It seems, though, that when an American military officer who is a practicing Muslim allegedly shoots forty of his fellow soldiers who are about to deploy to the two wars the United States is currently fighting in Muslim countries, some broader meaning might, over time, be discerned, especially if the officer did, in fact, yell “Allahu Akbar” while murdering his fellow soldiers, as some soldiers say he did. This is the second time this year American soldiers on American soil have been gunned down by a Muslim who was reportedly unhappy with America’s wars in the Middle East (the first took place in Arkansas, to modest levels of notice). And, of course, this would not be the first instance of an American Muslim soldier killing fellow soldiers over his disagreements with American foreign policy; in 2003, Army Sgt. Hasan Akbar killed two officers and wounded fourteen others when he rolled a grenade into a tent in a homicidal protest against American policy.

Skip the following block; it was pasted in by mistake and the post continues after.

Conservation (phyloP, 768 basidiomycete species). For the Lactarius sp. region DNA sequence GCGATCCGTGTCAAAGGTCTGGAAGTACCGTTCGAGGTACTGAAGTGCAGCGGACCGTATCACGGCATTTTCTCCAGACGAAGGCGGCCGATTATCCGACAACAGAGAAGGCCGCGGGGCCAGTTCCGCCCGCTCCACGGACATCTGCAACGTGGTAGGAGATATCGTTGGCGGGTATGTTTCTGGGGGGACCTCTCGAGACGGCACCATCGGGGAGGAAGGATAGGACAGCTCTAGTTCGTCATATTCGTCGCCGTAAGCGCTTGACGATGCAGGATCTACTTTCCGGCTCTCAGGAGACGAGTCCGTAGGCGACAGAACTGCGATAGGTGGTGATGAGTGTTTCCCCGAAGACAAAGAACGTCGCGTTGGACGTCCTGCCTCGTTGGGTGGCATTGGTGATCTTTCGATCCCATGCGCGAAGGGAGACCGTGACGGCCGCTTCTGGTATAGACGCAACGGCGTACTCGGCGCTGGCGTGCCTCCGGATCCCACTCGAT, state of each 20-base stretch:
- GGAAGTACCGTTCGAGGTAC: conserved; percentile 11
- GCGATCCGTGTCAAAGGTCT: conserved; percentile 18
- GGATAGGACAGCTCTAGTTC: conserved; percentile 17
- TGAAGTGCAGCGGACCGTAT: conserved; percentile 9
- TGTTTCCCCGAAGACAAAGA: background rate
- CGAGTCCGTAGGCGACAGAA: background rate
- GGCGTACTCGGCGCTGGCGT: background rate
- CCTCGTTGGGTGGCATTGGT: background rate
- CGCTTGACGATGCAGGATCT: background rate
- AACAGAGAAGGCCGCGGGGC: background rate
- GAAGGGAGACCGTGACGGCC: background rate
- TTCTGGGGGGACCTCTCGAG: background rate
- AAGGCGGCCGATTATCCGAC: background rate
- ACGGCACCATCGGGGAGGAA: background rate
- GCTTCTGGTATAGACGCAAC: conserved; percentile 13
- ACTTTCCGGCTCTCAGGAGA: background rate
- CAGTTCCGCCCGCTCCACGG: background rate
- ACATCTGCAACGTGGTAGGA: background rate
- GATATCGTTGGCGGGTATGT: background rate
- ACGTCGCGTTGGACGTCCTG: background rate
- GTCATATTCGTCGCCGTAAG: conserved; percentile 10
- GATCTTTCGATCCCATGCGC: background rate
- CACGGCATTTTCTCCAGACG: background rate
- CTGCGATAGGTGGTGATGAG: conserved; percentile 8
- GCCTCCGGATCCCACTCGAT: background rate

Here’s a simple test: If Nidal Malik Hasan had been a devout Christian with pronounced anti-abortion views, and had he attacked, say, a Planned Parenthood office, would his religion have been considered relevant as we tried to understand the motivation and meaning of the attack? Of course. Elite opinion makers do not, as a rule, try to protect Christians and Christian belief from investigation and criticism. Quite the opposite. It would be useful to apply the same standards of inquiry and criticism to all religions.
QUESTION: Why isn’t the same standard of inquiry and criticism given to Christians and Muslims?